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The CitroŽn Xantia was launched in March 1993 following six years of development work.  As the replacement for the hugely succesful BX, the Xantia had a hard act to follow.  Xantia was largely based on the BX running gear and just as the BX shared the platform of the Peugeot 405, so the Xantia shares the platform of the Peugeot 406.

Larger and heavier than the BX, it is also much more stylish and has proved to be a great success.

At launch, three trim levels - X, SX and VSX were available with the VSX versions being fitted with Hydractive 2 suspension - lesser models used the regular hydropneumatic set up. 

There was a choice of three petrol engines - a 1,8i, 2,0i 8 valve and 2,0 i 16 valve and a brace of 1,9 diesels which were launched in June 1993 in either atmospheric or turbo charged form.

There was a choice of manual or automatic  transmissions with the latter only being fitted to the atmospheric diesels - turbo diesels required a DIY change.

1994 saw the introduction of a 1,6i and subsequently the range was expanded to include a very tasteful break or estate, a 2,1 turbo diesel (still, alas, without an auto box), a 2,0 turbo petrol, the SC-CAR equipped Activa (below right) and the V6 (right and below left) which is fitted with an `intelligent' automatic gearbox that `learns' the driving style of the driver.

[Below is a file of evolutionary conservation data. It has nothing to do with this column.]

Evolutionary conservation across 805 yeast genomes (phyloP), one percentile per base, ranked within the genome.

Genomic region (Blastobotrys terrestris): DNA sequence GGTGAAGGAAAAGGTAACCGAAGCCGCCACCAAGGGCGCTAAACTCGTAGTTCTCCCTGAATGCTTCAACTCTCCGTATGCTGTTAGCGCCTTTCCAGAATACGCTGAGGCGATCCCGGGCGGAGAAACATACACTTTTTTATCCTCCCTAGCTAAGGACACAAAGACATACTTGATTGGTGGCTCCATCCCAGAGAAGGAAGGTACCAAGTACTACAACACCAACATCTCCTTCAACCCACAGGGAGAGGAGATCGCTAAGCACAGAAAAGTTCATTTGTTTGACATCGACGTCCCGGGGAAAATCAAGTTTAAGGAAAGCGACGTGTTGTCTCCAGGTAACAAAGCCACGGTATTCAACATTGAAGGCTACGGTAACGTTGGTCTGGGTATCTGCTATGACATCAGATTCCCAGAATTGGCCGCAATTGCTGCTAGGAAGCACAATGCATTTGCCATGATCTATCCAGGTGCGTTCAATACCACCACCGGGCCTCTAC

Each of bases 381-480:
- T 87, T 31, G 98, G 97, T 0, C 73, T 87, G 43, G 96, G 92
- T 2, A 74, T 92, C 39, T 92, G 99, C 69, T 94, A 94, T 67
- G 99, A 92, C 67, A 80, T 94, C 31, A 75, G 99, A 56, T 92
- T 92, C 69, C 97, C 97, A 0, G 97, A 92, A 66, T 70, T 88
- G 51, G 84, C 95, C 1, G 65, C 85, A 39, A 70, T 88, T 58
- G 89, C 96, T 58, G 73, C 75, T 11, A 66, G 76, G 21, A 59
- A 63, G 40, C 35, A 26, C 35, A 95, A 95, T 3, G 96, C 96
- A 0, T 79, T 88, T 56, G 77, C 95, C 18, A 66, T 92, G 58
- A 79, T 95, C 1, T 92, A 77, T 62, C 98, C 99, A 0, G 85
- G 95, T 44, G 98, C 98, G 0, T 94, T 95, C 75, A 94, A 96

The Xantia  break or estate (right) - in 1995, the chevrons migrated from the bonnet to the grille.

The Xantia 2,1 litre Turbo Diesel estate was launched in 1997 as was the Xantia 2,0i SX (below right). 

The 3,0 litre V6 and 2,1 litre turbo diesel break (below left).

Ghost view of the Xantia (left).


The Xantia features an innovation first seen on the ZX and then subsequently fitted to the facelifted XM - a programmed self-steer rear axle.  On sweeping curves and tight bends alike, the rear wheels turn in line with the front wheels, sharpening responses and adding to driver pleasure.

Next © 1997 Julian Marsh